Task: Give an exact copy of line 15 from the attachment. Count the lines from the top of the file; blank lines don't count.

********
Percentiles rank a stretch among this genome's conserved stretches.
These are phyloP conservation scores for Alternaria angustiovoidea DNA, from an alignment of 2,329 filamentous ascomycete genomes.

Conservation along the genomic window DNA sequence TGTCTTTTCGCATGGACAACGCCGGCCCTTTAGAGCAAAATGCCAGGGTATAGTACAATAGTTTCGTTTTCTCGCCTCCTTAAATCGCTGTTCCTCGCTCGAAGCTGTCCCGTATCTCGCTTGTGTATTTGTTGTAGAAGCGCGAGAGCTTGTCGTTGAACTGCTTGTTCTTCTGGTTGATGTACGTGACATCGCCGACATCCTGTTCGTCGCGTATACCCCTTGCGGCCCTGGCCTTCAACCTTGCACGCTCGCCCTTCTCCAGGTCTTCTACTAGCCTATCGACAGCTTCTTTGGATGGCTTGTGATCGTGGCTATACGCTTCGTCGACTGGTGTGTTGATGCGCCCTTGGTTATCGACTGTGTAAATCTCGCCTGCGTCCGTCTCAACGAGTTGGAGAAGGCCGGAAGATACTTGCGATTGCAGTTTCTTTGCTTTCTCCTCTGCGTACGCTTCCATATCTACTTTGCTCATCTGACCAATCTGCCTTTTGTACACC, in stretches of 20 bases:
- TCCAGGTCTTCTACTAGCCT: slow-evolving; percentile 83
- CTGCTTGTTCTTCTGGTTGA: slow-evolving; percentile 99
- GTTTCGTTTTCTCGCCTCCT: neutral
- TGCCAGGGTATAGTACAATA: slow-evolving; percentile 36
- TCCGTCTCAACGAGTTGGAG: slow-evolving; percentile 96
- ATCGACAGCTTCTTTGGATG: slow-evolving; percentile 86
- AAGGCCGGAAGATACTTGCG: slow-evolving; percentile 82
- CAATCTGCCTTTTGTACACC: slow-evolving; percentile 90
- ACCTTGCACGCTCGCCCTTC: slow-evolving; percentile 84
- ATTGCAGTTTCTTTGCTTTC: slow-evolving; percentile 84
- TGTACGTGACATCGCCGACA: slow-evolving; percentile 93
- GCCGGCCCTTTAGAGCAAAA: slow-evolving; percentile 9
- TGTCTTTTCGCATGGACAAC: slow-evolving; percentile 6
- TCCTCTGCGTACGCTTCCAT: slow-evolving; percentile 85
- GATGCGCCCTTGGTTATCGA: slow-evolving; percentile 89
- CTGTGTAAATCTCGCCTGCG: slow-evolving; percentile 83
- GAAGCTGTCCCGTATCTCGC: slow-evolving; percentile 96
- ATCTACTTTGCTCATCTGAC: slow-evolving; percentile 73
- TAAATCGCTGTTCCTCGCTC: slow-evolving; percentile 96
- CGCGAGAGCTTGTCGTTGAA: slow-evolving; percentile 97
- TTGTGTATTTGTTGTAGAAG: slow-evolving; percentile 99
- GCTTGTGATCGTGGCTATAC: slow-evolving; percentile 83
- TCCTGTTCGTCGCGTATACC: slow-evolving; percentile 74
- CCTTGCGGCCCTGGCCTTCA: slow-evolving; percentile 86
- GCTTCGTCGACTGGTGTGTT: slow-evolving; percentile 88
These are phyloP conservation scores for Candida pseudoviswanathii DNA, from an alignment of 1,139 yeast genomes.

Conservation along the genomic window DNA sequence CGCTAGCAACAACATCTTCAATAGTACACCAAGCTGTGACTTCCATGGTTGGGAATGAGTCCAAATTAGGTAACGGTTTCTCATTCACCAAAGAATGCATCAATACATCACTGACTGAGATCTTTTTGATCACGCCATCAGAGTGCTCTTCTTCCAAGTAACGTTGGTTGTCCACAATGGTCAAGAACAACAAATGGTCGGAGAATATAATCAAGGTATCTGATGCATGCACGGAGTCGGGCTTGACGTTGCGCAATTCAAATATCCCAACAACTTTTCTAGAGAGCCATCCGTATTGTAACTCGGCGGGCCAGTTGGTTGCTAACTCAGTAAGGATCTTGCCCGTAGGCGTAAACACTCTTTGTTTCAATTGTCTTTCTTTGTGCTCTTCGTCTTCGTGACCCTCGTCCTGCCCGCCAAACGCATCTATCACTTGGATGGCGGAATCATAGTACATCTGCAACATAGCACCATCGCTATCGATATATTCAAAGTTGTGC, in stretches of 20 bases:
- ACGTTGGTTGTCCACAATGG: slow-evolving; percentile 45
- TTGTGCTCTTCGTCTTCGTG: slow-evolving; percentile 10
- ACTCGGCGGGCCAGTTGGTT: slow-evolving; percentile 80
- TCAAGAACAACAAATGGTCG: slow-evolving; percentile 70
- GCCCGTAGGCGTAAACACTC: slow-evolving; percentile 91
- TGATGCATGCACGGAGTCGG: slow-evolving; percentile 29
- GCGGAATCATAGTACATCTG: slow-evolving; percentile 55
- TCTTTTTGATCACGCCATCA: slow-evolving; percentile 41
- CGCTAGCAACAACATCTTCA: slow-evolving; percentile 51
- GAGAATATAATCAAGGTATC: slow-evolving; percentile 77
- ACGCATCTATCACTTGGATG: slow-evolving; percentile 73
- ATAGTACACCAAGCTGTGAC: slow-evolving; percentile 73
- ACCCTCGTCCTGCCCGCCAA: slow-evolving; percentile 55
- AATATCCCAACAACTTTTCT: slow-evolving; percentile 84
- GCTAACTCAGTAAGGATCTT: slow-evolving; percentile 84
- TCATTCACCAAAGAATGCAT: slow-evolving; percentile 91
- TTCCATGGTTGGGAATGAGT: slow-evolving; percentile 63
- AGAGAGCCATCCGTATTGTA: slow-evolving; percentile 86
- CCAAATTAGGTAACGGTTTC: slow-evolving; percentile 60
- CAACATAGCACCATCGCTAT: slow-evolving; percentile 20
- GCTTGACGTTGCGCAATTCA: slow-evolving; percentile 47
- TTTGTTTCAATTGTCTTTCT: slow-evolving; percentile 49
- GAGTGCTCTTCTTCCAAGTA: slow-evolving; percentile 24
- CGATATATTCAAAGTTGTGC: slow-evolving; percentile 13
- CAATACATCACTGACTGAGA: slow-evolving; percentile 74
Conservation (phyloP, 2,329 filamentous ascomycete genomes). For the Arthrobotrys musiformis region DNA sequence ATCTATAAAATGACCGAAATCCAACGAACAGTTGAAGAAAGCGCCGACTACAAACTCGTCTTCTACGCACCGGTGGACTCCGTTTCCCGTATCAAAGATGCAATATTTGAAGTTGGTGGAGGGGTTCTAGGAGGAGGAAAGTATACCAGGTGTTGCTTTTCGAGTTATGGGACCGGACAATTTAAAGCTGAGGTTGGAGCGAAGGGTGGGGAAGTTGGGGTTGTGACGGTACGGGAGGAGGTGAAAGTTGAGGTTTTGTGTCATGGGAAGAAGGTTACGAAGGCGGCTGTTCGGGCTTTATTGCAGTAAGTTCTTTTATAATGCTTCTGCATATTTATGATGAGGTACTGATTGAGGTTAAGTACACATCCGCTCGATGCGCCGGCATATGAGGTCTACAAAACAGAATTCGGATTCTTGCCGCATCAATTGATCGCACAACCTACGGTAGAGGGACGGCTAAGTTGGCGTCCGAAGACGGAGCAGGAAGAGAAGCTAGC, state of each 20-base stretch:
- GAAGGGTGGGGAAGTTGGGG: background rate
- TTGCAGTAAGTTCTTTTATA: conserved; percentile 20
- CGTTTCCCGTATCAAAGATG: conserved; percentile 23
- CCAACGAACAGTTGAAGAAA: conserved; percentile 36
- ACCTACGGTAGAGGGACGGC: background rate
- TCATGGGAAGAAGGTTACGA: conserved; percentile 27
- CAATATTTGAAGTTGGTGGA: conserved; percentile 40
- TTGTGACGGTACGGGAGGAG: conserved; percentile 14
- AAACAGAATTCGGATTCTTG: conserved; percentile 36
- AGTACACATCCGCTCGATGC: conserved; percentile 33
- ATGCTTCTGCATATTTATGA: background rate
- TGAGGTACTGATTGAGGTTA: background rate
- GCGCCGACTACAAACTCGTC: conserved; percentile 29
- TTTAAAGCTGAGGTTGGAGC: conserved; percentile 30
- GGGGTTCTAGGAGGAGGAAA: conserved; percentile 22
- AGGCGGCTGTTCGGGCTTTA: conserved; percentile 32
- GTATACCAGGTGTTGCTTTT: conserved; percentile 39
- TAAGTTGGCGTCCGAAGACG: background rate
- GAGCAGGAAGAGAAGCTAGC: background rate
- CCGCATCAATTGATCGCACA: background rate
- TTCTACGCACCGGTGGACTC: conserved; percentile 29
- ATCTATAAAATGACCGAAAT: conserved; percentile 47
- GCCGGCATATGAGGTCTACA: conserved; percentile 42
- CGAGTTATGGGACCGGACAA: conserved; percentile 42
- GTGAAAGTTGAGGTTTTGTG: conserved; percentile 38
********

- GCCGGCCCTTTAGAGCAAAA: slow-evolving; percentile 9